An Atlanta-based biotech company last week said it successfully concluded the first-ever clinical trial testing of a microarray injection-free vaccine on children as young as 9 months old.
Micron Biomedical tested microneedle-based delivery of the measles-rubella (MR) vaccine on children in Gambia with backing from the Bill & Melinda Gates Foundation and the Centers for Disease Control and Prevention (CDC).
Microarray injections are administered via a microneedle patch that looks like a Band-Aid and is applied by pressing it to the skin. Once applied, microneedles penetrate the upper layer of the skin to deliver the vaccine.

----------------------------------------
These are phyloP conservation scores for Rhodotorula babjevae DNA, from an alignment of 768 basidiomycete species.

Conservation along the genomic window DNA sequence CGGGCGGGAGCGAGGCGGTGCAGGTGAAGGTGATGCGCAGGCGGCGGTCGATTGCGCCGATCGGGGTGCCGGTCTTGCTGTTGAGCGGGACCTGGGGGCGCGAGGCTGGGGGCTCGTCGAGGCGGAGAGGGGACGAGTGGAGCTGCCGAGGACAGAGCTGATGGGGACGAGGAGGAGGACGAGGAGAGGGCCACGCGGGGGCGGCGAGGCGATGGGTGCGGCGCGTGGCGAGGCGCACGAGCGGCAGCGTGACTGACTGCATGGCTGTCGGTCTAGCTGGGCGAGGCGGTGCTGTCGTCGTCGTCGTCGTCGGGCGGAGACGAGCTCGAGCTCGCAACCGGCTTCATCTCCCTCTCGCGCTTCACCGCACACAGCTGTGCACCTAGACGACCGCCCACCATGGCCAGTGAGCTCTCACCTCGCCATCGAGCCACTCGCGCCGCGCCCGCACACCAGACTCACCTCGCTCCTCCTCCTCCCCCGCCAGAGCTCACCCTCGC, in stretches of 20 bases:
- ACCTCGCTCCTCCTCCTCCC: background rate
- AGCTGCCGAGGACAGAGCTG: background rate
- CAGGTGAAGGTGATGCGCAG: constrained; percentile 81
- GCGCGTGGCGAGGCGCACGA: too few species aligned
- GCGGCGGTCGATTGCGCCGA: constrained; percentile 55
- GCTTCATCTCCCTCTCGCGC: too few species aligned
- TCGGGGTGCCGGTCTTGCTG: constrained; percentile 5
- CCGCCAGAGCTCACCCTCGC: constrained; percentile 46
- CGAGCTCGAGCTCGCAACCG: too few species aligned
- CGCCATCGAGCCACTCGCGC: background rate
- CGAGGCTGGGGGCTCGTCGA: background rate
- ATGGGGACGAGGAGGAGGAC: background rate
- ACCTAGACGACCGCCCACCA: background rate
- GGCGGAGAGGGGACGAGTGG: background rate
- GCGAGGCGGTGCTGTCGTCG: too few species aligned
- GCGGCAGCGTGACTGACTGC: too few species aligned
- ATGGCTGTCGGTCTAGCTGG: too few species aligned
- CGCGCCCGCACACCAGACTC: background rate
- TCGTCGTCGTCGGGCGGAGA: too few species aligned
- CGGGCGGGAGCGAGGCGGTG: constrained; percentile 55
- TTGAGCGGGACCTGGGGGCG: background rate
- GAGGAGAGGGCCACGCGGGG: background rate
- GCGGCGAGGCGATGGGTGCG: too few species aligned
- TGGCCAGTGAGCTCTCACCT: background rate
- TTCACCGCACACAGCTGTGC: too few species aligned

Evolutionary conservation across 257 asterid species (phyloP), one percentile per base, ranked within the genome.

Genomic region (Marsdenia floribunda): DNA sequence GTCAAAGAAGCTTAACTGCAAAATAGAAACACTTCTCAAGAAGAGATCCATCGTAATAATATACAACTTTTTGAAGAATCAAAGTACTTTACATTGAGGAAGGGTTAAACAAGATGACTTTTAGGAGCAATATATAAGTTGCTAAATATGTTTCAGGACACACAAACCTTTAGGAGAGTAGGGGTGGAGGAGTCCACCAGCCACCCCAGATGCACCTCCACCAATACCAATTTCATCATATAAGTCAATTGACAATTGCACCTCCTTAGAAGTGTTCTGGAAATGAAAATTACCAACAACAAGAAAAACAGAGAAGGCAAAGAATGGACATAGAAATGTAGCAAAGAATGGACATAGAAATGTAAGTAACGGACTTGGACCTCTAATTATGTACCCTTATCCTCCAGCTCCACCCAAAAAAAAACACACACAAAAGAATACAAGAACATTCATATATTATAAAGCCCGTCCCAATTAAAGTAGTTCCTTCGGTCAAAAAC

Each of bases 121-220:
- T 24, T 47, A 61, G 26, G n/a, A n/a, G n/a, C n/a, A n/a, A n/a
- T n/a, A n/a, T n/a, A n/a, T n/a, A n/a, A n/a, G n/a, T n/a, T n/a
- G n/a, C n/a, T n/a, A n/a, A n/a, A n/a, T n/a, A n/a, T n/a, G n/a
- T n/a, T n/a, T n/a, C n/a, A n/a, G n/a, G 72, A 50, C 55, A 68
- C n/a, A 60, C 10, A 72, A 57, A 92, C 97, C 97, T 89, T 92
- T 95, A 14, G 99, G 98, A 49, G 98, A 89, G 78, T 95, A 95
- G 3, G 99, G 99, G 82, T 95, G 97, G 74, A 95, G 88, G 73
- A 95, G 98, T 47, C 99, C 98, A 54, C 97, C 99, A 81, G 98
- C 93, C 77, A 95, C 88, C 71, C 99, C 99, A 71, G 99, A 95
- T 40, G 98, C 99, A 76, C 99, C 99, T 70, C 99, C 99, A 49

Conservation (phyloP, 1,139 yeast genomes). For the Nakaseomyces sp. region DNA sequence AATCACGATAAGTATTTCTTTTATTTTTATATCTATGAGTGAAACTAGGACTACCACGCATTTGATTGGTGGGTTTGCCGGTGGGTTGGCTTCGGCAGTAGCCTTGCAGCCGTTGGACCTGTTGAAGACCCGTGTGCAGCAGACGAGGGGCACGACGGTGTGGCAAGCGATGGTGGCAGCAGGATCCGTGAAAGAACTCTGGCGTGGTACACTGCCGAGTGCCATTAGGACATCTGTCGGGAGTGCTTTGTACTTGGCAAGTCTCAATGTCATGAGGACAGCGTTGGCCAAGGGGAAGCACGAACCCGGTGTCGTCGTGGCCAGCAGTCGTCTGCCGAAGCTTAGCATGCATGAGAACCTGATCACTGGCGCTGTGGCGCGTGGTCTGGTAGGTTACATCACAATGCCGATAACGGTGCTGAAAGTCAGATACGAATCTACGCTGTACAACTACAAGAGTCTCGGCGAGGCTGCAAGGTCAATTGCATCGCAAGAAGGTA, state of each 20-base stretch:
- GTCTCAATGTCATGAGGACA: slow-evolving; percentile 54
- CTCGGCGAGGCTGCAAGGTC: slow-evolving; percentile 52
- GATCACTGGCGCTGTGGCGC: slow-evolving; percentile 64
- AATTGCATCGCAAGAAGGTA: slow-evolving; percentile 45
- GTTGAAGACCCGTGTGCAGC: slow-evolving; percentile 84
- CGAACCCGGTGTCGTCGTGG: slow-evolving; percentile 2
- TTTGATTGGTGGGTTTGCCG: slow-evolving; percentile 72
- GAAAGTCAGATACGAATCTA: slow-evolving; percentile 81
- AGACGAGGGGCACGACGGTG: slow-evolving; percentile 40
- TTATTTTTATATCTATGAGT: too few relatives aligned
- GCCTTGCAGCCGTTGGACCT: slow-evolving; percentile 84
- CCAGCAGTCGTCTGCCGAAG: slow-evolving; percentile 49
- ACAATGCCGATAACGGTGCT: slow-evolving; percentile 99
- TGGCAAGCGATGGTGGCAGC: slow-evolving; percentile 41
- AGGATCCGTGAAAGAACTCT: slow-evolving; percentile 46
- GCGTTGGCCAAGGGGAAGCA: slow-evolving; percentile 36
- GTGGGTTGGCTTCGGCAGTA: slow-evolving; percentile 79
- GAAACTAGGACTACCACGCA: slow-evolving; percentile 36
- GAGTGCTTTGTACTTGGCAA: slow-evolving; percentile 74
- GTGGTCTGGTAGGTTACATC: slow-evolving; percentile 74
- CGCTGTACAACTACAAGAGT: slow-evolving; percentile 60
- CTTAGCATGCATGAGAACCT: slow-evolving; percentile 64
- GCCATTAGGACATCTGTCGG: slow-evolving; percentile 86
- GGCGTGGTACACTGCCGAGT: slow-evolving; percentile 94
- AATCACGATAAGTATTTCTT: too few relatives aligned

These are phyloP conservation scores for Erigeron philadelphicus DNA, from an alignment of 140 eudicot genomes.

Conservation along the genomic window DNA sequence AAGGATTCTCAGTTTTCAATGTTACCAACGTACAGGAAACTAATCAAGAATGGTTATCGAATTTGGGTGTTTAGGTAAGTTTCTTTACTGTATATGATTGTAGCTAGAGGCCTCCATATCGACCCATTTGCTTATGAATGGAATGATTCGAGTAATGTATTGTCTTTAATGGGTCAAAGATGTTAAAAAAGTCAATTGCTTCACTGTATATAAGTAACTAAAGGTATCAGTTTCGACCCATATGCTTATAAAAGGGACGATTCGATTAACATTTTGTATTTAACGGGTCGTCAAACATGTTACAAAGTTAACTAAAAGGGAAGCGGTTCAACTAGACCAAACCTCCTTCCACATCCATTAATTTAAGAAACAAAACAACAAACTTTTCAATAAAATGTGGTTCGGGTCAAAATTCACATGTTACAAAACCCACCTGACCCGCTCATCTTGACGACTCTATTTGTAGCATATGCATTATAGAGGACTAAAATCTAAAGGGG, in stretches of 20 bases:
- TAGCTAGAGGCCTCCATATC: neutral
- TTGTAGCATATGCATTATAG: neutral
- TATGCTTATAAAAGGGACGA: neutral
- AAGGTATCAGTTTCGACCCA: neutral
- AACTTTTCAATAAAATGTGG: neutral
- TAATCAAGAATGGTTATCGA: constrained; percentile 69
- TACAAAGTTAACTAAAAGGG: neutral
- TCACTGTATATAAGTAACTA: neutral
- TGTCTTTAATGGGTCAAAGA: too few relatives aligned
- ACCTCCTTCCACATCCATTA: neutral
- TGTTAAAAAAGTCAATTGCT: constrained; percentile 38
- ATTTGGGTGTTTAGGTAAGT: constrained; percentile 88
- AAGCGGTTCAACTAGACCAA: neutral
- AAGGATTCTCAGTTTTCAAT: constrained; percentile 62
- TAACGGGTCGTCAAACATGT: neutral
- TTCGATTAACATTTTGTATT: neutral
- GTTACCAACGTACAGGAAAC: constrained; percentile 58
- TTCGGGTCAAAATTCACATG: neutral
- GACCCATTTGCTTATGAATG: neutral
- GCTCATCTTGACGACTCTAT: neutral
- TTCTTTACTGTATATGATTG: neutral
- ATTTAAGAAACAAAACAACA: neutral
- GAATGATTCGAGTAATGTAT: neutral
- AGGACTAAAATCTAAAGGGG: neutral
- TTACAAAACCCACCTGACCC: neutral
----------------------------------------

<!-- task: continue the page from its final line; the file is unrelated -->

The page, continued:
The study, which researchers presented last week at the Microneedles 2023 conference in Seattle, evaluated the safety, immunogenicity and acceptability of the leading commercially available MR vaccine from the Serum Institute of India delivered by Micron’s microarray technology in adults, toddlers and infants.
Proponents of this vaccination method, such as Gavi, the Vaccine Alliance — of which the Gates Foundation is a founding member — call the patches “the future of vaccination, where these lifesaving interventions are delivered painlessly, without the need for syringes or perhaps even trained medical professionals.”…